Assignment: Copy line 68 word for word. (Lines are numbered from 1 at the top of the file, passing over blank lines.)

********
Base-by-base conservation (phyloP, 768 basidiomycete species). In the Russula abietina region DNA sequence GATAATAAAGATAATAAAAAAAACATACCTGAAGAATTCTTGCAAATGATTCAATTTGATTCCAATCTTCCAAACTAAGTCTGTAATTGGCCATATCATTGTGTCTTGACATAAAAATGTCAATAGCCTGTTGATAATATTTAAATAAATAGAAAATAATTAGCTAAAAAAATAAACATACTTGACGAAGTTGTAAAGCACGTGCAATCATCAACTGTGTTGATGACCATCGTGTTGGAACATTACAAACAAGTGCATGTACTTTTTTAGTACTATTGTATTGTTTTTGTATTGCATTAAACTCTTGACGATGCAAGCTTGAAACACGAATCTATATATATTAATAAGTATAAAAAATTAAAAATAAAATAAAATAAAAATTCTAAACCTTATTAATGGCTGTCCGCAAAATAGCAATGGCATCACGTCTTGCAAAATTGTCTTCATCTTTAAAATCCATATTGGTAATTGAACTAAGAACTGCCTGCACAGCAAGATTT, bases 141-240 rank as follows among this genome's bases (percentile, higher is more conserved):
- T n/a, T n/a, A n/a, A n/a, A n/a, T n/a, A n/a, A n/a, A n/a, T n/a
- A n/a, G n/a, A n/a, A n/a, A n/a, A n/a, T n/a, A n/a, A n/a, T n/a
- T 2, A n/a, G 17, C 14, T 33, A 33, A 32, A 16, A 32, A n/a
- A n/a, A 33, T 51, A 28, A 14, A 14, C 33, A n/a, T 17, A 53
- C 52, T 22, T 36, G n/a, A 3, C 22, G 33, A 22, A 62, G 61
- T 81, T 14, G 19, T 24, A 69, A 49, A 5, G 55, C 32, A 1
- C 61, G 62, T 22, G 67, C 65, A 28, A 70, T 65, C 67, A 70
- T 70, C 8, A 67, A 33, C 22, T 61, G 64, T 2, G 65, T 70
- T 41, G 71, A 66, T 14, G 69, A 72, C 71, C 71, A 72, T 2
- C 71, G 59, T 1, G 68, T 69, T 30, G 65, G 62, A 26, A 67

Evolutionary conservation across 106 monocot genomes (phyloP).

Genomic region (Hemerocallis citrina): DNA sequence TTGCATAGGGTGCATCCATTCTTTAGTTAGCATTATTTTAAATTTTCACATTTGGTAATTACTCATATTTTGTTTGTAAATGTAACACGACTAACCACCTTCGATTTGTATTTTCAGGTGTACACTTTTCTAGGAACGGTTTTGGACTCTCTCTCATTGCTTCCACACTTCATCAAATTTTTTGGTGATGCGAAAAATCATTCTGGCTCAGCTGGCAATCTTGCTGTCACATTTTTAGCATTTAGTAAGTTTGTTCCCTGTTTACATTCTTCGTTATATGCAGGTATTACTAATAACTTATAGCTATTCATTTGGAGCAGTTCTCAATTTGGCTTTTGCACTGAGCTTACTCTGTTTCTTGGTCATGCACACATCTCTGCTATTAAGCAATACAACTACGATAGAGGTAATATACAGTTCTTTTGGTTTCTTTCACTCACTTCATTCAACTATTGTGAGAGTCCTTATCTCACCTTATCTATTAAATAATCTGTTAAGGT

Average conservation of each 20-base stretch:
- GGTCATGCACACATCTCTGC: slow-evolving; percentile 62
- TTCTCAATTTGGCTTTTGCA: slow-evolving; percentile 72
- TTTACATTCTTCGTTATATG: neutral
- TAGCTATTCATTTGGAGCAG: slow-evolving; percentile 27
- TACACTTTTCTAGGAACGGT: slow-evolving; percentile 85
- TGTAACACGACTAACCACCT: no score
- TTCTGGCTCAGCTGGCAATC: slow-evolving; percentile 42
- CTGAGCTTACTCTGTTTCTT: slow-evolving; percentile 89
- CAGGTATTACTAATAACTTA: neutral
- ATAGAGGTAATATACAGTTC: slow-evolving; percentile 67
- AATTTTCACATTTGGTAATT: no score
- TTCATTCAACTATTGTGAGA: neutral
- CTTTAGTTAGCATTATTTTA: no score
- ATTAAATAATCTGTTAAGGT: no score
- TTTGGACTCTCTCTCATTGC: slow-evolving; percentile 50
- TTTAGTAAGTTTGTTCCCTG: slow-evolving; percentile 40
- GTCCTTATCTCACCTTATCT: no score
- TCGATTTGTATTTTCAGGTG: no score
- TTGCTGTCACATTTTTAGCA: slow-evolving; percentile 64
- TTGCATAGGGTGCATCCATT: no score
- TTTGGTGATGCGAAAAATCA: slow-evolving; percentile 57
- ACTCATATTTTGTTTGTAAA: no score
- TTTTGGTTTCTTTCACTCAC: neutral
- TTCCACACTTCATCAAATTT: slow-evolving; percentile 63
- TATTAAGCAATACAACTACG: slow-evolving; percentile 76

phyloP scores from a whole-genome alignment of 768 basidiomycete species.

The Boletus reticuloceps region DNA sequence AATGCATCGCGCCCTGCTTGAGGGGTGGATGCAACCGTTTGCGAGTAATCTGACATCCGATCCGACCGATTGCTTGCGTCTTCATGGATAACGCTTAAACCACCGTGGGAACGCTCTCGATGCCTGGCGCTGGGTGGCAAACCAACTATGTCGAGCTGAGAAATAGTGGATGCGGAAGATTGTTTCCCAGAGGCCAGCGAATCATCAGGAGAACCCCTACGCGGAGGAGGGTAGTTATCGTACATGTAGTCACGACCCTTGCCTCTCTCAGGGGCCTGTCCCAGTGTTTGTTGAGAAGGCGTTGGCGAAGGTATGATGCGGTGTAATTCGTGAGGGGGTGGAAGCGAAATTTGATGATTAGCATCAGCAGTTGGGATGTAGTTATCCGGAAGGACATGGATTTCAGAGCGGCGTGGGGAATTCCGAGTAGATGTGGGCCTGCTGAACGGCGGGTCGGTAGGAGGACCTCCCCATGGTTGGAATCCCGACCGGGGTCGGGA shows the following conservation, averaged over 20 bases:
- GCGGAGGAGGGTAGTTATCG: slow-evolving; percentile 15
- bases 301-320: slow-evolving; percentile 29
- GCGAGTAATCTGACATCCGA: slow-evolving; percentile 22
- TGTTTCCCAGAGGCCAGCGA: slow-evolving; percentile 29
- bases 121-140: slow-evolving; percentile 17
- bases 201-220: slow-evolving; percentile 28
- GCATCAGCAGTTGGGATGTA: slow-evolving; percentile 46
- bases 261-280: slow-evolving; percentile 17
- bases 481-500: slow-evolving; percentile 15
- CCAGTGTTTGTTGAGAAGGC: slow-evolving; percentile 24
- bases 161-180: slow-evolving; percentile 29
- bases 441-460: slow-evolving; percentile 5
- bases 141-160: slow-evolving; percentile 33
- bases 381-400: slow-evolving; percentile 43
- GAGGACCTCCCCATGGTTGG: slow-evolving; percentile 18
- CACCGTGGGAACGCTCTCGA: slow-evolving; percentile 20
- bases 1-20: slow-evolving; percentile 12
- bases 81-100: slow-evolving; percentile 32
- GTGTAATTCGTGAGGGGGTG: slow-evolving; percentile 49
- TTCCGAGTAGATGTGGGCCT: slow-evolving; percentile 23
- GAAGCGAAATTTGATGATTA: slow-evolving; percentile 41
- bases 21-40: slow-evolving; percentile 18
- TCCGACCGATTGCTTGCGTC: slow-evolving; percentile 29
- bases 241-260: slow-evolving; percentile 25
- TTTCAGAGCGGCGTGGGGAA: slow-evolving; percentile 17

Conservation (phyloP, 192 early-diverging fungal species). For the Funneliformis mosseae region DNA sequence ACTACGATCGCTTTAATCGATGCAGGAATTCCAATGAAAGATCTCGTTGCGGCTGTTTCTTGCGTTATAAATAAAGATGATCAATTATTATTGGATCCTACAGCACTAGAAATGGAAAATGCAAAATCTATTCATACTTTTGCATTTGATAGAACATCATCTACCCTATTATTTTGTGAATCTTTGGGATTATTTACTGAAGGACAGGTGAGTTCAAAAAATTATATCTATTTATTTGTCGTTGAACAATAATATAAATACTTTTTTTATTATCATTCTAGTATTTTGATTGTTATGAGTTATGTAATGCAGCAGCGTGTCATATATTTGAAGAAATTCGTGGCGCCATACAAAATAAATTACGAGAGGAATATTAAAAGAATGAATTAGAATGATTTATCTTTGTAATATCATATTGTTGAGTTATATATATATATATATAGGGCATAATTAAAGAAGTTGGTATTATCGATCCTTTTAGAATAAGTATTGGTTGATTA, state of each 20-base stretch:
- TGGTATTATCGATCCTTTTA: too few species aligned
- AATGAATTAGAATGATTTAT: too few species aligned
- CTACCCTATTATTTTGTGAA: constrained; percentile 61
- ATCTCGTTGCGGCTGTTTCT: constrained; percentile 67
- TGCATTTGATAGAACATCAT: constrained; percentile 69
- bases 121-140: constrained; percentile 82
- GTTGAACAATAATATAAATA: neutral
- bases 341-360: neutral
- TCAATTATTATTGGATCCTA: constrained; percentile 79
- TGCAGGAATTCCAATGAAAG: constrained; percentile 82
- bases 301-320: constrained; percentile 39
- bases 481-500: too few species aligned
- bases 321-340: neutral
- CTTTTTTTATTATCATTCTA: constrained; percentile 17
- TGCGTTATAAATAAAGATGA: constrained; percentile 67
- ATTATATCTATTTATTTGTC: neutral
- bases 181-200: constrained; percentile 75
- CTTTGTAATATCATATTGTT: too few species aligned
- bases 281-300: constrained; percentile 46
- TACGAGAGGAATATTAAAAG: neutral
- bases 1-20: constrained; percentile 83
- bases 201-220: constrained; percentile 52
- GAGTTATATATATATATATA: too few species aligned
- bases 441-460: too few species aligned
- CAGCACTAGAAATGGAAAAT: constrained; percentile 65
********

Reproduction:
- TGGTATTATCGATCCTTTTA: too few species aligned